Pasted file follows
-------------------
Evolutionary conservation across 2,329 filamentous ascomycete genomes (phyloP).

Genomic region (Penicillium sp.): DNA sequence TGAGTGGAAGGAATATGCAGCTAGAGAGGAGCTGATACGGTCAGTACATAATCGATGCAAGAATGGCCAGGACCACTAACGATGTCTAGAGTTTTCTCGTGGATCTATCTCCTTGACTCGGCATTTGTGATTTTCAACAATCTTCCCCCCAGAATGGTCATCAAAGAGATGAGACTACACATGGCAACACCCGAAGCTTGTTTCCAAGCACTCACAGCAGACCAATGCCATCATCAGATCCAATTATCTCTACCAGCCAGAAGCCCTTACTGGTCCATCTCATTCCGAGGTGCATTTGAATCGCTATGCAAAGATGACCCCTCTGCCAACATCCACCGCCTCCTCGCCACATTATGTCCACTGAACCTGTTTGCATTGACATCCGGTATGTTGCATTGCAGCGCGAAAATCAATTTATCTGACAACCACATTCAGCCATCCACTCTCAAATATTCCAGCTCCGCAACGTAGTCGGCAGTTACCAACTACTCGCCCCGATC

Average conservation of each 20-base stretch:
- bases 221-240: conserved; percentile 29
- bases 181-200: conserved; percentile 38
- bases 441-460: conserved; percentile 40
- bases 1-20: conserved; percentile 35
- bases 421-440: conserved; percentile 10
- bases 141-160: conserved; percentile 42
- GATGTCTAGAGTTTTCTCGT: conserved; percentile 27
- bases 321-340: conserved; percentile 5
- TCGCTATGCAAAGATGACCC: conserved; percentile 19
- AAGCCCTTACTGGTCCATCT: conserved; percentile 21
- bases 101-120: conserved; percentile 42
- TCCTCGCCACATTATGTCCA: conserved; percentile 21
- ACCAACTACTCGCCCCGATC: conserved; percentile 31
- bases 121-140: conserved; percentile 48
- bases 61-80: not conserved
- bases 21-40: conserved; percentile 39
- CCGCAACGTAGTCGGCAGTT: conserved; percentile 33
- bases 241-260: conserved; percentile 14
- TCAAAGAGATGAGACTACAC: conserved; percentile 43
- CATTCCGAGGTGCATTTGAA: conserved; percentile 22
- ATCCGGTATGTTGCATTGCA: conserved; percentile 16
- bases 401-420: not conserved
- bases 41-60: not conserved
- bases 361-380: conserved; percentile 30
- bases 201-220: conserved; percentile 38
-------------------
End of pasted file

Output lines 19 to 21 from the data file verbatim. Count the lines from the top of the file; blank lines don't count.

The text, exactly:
- bases 21-40: conserved; percentile 39
- CCGCAACGTAGTCGGCAGTT: conserved; percentile 33
- bases 241-260: conserved; percentile 14